FIG. 3 is a side elevational view of the transformer cover of FIG. 1 shown on an enlarged scale and with portions broken away to illustrate details of construction.

DESCRIPTION OF THE PREFERRED EMBODIMENT

Referring now to the drawings in greater detail, a transformer assembly of the present invention is represented broadly by the numeral 10. Transformer assembly 10 comprises a distribution transformer 12 having an external housing 14 which includes a cylindrical sidewall 16 and a top 18. The peripheral edge of top 18 is outwardly spaced from the sidewall 16.

A high voltage bushing terminal 20 extends from the top 18 of the housing and is connected to a high voltage power line 21. A low voltage bushing terminal 22 is mounted by bracket 24 to the sidewall 16 of the housing. A voltage grounding mechanism 26 and a mounting bracket 28 are also connected to the sidewall of the housing.

The transformer assembly 10 also includes a cover 30 which is applied to the top 18 and adjacent portion of the sidewall 16 of housing 14. The cover is formed from a material which is substantially electrically non-conductive. The material selected must be durable to withstand weathering even after prolonged exposure to sunlight. The material should also be semi-rigid so that the cover maintains its configuration when applied to the transformer. Many well known types of "rubber-like" thermoplastic and other materials possess these desired characteristics.

Cover 30 comprises a discoidal lid 32 and a skirt 34 which extends downwardly along a peripheral edge of the lid. Skirt 34 is preferably of sufficient length to permit the lid 32 to be spaced above the top 18 of transformer housing 14. Skirt 34 includes a plurality of circumferentially spaced slots 36 which extend upwardly from a bottom edge of the skirt. A plurality of pairs of eyelets 38 are also circumferentially spaced in the skirt. An adjustable strap 40 is laced through each pair of eyelets and may be tightened to maintain the cover in place. Strap 40 may comprise many suitable types of material such as nylon and other flexible yet durable materials.

Rows of square-shaped ventilating openings 42 are provided in the skirt and are positioned above the upper end of slots 36. Similar ventilating openings 44 are provided in the lid 32 and are positioned in a grid-like fashion. The size and spacing of the openings are selected so that the lid comprises greater than one-half open space to provide for adequate ventilation.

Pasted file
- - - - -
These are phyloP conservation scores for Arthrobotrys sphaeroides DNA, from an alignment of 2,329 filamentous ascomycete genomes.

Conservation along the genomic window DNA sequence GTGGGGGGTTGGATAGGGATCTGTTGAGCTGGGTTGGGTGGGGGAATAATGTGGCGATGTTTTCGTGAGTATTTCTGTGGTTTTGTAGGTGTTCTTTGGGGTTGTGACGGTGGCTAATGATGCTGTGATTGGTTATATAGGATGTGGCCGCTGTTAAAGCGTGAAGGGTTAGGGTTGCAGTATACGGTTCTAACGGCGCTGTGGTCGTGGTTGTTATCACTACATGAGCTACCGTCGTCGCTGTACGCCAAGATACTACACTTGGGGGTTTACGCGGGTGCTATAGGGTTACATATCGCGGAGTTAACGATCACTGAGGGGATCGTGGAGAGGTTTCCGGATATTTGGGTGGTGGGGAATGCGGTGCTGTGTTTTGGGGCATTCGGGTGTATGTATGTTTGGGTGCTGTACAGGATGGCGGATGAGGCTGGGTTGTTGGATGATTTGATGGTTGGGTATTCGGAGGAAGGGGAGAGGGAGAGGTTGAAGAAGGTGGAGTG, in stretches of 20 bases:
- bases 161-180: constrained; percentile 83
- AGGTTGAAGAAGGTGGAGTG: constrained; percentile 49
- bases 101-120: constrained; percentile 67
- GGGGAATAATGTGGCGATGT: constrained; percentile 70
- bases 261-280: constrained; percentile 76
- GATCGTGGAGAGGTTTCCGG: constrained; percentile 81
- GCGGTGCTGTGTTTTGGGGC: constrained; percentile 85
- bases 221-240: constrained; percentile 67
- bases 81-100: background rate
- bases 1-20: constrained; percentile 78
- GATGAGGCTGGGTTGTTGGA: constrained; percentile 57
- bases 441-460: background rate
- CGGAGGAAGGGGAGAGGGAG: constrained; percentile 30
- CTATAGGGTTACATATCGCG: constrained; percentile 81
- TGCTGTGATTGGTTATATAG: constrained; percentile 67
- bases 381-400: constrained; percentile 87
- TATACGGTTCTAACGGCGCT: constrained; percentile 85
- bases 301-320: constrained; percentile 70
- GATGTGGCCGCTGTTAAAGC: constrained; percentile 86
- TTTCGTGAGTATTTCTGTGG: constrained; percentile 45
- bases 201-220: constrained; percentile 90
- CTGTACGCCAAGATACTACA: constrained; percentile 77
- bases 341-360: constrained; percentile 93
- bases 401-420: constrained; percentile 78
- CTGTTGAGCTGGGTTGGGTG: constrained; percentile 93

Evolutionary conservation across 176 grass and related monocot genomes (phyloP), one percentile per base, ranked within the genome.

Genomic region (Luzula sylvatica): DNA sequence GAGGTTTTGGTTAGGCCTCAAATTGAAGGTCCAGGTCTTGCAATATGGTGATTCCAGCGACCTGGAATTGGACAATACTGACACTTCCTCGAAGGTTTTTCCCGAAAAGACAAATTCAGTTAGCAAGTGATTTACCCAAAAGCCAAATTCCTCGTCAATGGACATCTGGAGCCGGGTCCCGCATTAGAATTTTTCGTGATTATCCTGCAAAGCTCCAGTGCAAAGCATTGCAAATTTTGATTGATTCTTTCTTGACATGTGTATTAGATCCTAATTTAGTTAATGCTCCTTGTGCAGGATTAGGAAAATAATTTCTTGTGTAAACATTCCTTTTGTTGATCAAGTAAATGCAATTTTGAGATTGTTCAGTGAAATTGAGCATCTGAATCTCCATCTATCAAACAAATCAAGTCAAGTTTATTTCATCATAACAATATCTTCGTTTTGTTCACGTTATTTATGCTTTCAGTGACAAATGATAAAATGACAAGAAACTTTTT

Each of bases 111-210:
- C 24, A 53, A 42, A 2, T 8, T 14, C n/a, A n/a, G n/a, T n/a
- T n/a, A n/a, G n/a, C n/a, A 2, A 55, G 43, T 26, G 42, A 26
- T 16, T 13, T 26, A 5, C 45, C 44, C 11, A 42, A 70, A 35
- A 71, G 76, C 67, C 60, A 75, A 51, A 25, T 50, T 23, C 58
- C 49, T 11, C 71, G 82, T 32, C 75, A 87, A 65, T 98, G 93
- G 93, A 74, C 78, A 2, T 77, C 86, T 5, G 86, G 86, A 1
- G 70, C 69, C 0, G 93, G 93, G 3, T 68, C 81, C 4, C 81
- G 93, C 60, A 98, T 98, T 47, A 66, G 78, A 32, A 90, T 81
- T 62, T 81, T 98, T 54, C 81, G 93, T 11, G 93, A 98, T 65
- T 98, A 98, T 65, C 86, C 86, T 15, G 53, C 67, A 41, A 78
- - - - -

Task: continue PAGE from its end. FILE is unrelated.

The lid 32 also includes an aperture 46 which is sized and positioned for accommodating high voltage bushing terminal 20. A score line 48 defines an auxiliary aperture which may be utilized if the transformer contains two top mounted terminals. It is to be understood that the cover may also be constructed to accommodate transformer terminals which extend from the housing sidewall rather than the top of the housing.

In use, the cover 30 is applied to the transformer housing 14 to electrically insulate the top 18 and adjacent portion of sidewall 16. The nylon strap 40 is fed through the eyelets 38 and tightened against the transformer sidewall 16 to secure skirt 34 to the transformer. The slots 36 are important to permit the necessary flexibility in the skirt to ensure a tight fit of the strap against the transformer sidewall.

The lid 32 of cover 30 is preferably spaced above transformer top 18 to provide for air circulation through ventilating openings 42 and 44 which are likewise spaced above the transformer top. Spacing of the lid above the transformer top also reduces the likelihood of shorting across the transformer top if an animal or other object should extend partially through the ventilating openings 44 while in contact with the high voltage line 21.

Displacement of the cover is prevented once the strap 40 is tightened against the transformer sidewall. The shoulder presented by the undersurface of that portion of the housing top 18 which extends out beyond the housing sidewall 16 blocks upward movement of the strap and hence the cover. The low voltage grounding mechanism 26 likewise prevents downward movement of the cover. Once in place, the cover can be dislodged only upon removal of the banding strap 40.